Selling Exchange as ‘El Mercado’

The Latino population will be a vital element of the new health exchange and a special effort should be made to involve them in it, according to Chad Silva of Latino Coalition for a Healthy California.

“As Latinos go in California, so will go California,” Silva said. “It’s really important that linguistic and cultural competency has to be structurally built into the exchange.”

Silva was part of a panel discussion on exchange strategy in Sacramento last week. He pointed out that projections point to a 52% Latino majority in California by 2050, and that the state is already one of the most diverse in the nation. He said the exchange would do well to court those consumers.

“Prevention and access to prevention are very important to our culture,” Silva said. “That has to be built into the system at the beginning. You need to do your outreach always with this lens.”

Kim Belshé, who sits on the exchange board, agreed.

“We want to make it a first-class retail experience,” she said, “on the level of Nordstrom. So we need to simplify eligibility and enrollment. If our state is going to be successful in implementing this no-wrong-door policy, and if we’re giving this first-class retail experience, then we need to step back and see how we do eligibility today.”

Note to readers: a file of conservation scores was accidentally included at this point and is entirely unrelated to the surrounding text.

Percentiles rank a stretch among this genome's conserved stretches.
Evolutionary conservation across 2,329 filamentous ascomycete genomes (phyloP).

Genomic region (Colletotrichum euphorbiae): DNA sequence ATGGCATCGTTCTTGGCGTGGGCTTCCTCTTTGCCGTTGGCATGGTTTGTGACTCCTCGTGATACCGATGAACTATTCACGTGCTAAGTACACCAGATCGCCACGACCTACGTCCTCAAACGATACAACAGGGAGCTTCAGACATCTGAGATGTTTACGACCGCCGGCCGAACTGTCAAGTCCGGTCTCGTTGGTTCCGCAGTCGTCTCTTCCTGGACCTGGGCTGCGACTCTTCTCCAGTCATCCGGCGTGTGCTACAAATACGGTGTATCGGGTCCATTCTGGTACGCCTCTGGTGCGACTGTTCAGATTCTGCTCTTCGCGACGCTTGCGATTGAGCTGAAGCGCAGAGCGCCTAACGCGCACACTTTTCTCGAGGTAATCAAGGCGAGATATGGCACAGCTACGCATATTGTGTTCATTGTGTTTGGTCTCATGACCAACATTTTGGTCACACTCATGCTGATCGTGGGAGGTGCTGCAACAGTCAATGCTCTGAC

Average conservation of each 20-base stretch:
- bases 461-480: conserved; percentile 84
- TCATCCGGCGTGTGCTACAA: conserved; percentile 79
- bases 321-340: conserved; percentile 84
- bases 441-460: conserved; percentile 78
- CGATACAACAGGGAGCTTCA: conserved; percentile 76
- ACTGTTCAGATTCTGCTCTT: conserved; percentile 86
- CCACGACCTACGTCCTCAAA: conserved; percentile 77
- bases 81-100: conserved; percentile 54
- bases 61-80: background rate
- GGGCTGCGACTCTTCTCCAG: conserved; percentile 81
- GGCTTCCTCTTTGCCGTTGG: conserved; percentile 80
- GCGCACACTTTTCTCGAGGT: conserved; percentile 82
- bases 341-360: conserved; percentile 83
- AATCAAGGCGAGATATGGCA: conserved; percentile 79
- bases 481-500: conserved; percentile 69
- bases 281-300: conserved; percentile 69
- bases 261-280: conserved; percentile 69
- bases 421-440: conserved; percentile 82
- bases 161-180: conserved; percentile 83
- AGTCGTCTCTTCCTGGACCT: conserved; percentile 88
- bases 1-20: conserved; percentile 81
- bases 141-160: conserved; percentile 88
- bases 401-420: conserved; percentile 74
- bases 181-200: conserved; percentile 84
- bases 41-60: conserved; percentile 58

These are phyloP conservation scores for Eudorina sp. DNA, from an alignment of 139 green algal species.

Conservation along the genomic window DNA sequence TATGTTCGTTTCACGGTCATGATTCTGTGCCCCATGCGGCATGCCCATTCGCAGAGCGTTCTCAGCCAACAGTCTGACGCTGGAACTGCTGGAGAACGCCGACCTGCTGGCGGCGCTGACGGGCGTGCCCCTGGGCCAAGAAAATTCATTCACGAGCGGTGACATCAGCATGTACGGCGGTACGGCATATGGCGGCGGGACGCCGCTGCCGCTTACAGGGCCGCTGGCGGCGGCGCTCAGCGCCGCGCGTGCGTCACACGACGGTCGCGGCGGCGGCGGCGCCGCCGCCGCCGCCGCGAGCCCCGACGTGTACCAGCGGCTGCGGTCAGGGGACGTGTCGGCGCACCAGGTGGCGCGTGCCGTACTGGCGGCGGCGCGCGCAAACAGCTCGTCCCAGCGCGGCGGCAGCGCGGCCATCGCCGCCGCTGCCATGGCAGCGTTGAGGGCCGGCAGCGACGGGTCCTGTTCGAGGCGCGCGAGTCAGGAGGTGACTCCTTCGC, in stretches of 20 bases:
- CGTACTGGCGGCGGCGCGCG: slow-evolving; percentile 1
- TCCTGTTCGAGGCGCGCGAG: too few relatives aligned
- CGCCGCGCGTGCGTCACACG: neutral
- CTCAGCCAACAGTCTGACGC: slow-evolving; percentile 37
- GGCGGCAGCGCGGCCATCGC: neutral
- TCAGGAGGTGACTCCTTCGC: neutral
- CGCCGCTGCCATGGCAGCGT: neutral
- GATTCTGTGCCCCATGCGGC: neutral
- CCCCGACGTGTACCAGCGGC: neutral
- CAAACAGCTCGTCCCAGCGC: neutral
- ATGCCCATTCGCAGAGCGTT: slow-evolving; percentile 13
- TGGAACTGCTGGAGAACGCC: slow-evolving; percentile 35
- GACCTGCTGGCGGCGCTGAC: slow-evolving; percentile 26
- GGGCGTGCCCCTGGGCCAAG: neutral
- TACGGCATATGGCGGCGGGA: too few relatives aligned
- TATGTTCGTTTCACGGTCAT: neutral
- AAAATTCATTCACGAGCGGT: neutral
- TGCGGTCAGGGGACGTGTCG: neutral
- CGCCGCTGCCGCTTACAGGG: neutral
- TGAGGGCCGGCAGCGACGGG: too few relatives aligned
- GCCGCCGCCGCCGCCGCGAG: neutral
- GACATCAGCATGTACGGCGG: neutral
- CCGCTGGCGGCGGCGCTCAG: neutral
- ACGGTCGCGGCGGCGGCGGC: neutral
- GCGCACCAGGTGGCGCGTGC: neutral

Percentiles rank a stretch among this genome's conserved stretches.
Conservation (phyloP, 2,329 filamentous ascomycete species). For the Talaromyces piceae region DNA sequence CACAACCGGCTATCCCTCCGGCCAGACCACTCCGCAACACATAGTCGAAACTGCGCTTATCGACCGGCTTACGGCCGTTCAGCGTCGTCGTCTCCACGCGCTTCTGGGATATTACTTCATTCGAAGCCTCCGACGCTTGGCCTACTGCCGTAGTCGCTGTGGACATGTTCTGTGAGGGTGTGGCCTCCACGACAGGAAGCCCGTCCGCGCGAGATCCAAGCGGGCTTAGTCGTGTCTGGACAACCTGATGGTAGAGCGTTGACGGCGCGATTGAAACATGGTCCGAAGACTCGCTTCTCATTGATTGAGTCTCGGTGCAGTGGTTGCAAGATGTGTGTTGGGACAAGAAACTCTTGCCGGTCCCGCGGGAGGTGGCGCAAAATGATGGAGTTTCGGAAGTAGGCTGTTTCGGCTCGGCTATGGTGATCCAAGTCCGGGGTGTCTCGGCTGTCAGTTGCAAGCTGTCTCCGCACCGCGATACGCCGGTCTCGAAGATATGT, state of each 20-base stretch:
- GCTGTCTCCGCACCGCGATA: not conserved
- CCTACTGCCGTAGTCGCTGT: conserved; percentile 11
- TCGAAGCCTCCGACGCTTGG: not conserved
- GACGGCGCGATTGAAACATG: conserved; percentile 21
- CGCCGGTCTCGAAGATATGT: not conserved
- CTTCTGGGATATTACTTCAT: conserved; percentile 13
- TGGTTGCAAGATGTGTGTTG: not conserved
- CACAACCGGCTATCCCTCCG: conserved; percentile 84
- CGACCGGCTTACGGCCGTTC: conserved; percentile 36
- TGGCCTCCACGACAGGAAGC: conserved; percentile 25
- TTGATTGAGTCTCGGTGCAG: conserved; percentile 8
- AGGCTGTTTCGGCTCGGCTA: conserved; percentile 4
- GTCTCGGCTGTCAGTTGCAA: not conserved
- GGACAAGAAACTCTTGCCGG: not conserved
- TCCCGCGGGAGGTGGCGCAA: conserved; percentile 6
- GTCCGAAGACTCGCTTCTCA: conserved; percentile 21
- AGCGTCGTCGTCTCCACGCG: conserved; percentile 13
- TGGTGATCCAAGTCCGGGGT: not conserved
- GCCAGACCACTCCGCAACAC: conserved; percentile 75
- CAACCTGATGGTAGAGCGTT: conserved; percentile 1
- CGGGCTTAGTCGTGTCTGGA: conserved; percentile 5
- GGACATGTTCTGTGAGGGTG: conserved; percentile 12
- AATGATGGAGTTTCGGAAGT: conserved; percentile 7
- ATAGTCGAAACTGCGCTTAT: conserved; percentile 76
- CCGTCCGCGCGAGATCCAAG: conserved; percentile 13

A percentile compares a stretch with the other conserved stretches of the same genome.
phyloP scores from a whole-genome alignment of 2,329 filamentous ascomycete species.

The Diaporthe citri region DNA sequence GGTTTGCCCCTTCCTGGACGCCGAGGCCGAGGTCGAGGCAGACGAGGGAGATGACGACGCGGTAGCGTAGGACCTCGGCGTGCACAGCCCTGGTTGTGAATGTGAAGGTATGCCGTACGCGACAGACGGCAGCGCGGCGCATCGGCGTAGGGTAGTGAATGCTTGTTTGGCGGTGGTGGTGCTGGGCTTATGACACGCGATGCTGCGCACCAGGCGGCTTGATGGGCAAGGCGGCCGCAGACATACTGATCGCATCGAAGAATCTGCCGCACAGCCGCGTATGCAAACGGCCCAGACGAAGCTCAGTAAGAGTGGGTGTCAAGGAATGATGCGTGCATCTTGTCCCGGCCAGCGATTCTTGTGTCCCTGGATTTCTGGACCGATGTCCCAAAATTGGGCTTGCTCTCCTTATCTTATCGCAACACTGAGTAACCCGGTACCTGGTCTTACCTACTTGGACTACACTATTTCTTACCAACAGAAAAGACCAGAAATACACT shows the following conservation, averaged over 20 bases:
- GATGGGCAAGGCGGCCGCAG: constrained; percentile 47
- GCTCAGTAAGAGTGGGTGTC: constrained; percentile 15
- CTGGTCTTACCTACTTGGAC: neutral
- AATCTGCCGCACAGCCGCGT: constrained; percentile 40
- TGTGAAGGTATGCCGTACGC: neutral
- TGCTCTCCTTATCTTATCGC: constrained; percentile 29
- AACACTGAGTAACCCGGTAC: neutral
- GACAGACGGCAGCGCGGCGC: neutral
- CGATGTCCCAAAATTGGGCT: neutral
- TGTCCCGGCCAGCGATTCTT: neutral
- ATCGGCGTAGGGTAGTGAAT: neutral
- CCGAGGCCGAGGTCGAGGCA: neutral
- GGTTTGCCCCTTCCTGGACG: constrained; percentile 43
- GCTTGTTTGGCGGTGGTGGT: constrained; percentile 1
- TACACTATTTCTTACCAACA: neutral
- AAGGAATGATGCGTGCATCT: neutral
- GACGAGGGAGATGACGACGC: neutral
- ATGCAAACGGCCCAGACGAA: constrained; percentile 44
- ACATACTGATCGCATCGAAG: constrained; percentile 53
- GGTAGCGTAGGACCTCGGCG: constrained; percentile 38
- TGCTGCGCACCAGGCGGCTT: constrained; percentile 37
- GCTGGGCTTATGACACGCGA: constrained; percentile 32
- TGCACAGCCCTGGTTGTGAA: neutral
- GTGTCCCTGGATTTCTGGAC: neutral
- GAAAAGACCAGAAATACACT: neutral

Anthony Wright of Health Access California had a pithy way of summing it up.

“Personally, I think it should be called El Mercado [“The Market”] instead of the exchange,” Wright said. “It is not your grandfather’s individual market. Two-thirds of the families in the exchange are likely to be people of color, and half of the families could be Latino.”

Wright pointed out that there’s one recurring misconception about the health benefits exchange: For some reason, Californians believe that undocumented immigrants will be helped by the exchange, even though they’re expressly forbidden to use the system.

According to panelist Alex Barrios of Axel Communications, marketing matters, particularly in trying to reach communities of color.

“We have to promote the exchange as a product, or series of products,” Barrios said. “We have to think about how to get people to sign up for the service, for coverage. Otherwise this whole thing will fail.”

Belshé said the state agency will need to look in a number of different directions in marketing the exchange.

“There are a number of tools we’ll have at our disposal,” Belshé said. “There’s also an opportunity we have in the exchange as purchasers, to identify other purchasers, such as CalPERS or the Pacific Business Group on Health, and collaborate with them.”

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